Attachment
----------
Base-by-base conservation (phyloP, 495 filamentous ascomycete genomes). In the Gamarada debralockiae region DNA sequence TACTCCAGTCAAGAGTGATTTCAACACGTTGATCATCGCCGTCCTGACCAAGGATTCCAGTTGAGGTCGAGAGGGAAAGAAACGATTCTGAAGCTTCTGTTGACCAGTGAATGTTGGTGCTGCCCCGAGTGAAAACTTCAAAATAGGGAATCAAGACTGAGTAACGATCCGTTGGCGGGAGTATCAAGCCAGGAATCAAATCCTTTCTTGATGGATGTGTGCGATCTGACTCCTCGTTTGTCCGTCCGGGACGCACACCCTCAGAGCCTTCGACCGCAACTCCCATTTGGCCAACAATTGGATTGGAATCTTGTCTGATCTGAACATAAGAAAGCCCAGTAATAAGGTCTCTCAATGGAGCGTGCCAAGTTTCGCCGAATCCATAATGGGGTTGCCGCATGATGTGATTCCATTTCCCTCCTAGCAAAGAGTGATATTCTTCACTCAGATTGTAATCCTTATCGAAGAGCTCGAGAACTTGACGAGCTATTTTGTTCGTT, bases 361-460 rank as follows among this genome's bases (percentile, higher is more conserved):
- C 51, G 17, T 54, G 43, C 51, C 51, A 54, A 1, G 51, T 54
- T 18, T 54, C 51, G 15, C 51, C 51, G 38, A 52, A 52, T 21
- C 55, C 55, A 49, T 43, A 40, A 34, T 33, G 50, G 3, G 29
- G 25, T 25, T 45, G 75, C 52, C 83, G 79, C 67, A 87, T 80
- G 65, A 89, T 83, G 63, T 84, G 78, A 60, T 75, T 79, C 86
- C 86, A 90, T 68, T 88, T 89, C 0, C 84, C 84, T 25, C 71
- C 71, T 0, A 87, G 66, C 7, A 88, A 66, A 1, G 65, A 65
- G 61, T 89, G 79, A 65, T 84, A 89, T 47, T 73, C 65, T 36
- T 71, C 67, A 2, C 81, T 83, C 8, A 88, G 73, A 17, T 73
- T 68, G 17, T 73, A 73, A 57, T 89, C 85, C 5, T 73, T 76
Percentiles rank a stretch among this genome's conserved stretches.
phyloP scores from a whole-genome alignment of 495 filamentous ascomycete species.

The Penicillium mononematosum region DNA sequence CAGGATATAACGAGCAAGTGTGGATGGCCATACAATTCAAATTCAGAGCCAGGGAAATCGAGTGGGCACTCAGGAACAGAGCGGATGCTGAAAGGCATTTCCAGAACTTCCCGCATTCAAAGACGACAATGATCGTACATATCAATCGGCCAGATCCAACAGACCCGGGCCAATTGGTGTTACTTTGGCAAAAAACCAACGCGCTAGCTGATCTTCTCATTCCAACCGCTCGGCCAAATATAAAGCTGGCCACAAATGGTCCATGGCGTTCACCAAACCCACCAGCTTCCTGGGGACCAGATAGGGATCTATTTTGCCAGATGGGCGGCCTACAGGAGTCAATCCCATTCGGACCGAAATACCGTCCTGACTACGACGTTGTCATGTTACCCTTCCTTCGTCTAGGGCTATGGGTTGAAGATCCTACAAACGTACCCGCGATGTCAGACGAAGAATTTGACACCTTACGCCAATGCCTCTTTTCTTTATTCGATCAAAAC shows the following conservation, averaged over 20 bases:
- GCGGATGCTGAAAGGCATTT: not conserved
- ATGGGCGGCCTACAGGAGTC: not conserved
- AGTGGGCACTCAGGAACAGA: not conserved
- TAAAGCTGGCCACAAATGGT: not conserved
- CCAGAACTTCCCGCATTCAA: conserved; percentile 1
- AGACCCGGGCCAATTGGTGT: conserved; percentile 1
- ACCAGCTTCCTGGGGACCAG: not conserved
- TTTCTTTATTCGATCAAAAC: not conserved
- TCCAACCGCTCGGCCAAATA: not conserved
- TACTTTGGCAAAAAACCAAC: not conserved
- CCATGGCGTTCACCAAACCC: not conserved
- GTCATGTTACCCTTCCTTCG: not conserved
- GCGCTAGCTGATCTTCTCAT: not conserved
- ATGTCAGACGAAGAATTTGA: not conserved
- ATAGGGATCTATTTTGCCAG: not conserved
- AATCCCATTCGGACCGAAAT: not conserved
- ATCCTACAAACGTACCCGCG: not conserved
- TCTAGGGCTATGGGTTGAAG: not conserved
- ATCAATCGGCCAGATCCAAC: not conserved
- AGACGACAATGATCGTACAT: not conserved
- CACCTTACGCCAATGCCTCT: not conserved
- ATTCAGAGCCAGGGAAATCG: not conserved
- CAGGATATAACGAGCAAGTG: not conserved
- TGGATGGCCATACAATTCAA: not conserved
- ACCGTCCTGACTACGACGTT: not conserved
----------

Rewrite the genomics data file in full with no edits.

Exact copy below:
Base-by-base conservation (phyloP, 495 filamentous ascomycete genomes). In the Gamarada debralockiae region DNA sequence TACTCCAGTCAAGAGTGATTTCAACACGTTGATCATCGCCGTCCTGACCAAGGATTCCAGTTGAGGTCGAGAGGGAAAGAAACGATTCTGAAGCTTCTGTTGACCAGTGAATGTTGGTGCTGCCCCGAGTGAAAACTTCAAAATAGGGAATCAAGACTGAGTAACGATCCGTTGGCGGGAGTATCAAGCCAGGAATCAAATCCTTTCTTGATGGATGTGTGCGATCTGACTCCTCGTTTGTCCGTCCGGGACGCACACCCTCAGAGCCTTCGACCGCAACTCCCATTTGGCCAACAATTGGATTGGAATCTTGTCTGATCTGAACATAAGAAAGCCCAGTAATAAGGTCTCTCAATGGAGCGTGCCAAGTTTCGCCGAATCCATAATGGGGTTGCCGCATGATGTGATTCCATTTCCCTCCTAGCAAAGAGTGATATTCTTCACTCAGATTGTAATCCTTATCGAAGAGCTCGAGAACTTGACGAGCTATTTTGTTCGTT, bases 361-460 rank as follows among this genome's bases (percentile, higher is more conserved):
- C 51, G 17, T 54, G 43, C 51, C 51, A 54, A 1, G 51, T 54
- T 18, T 54, C 51, G 15, C 51, C 51, G 38, A 52, A 52, T 21
- C 55, C 55, A 49, T 43, A 40, A 34, T 33, G 50, G 3, G 29
- G 25, T 25, T 45, G 75, C 52, C 83, G 79, C 67, A 87, T 80
- G 65, A 89, T 83, G 63, T 84, G 78, A 60, T 75, T 79, C 86
- C 86, A 90, T 68, T 88, T 89, C 0, C 84, C 84, T 25, C 71
- C 71, T 0, A 87, G 66, C 7, A 88, A 66, A 1, G 65, A 65
- G 61, T 89, G 79, A 65, T 84, A 89, T 47, T 73, C 65, T 36
- T 71, C 67, A 2, C 81, T 83, C 8, A 88, G 73, A 17, T 73
- T 68, G 17, T 73, A 73, A 57, T 89, C 85, C 5, T 73, T 76
Percentiles rank a stretch among this genome's conserved stretches.
phyloP scores from a whole-genome alignment of 495 filamentous ascomycete species.

The Penicillium mononematosum region DNA sequence CAGGATATAACGAGCAAGTGTGGATGGCCATACAATTCAAATTCAGAGCCAGGGAAATCGAGTGGGCACTCAGGAACAGAGCGGATGCTGAAAGGCATTTCCAGAACTTCCCGCATTCAAAGACGACAATGATCGTACATATCAATCGGCCAGATCCAACAGACCCGGGCCAATTGGTGTTACTTTGGCAAAAAACCAACGCGCTAGCTGATCTTCTCATTCCAACCGCTCGGCCAAATATAAAGCTGGCCACAAATGGTCCATGGCGTTCACCAAACCCACCAGCTTCCTGGGGACCAGATAGGGATCTATTTTGCCAGATGGGCGGCCTACAGGAGTCAATCCCATTCGGACCGAAATACCGTCCTGACTACGACGTTGTCATGTTACCCTTCCTTCGTCTAGGGCTATGGGTTGAAGATCCTACAAACGTACCCGCGATGTCAGACGAAGAATTTGACACCTTACGCCAATGCCTCTTTTCTTTATTCGATCAAAAC shows the following conservation, averaged over 20 bases:
- GCGGATGCTGAAAGGCATTT: not conserved
- ATGGGCGGCCTACAGGAGTC: not conserved
- AGTGGGCACTCAGGAACAGA: not conserved
- TAAAGCTGGCCACAAATGGT: not conserved
- CCAGAACTTCCCGCATTCAA: conserved; percentile 1
- AGACCCGGGCCAATTGGTGT: conserved; percentile 1
- ACCAGCTTCCTGGGGACCAG: not conserved
- TTTCTTTATTCGATCAAAAC: not conserved
- TCCAACCGCTCGGCCAAATA: not conserved
- TACTTTGGCAAAAAACCAAC: not conserved
- CCATGGCGTTCACCAAACCC: not conserved
- GTCATGTTACCCTTCCTTCG: not conserved
- GCGCTAGCTGATCTTCTCAT: not conserved
- ATGTCAGACGAAGAATTTGA: not conserved
- ATAGGGATCTATTTTGCCAG: not conserved
- AATCCCATTCGGACCGAAAT: not conserved
- ATCCTACAAACGTACCCGCG: not conserved
- TCTAGGGCTATGGGTTGAAG: not conserved
- ATCAATCGGCCAGATCCAAC: not conserved
- AGACGACAATGATCGTACAT: not conserved
- CACCTTACGCCAATGCCTCT: not conserved
- ATTCAGAGCCAGGGAAATCG: not conserved
- CAGGATATAACGAGCAAGTG: not conserved
- TGGATGGCCATACAATTCAA: not conserved
- ACCGTCCTGACTACGACGTT: not conserved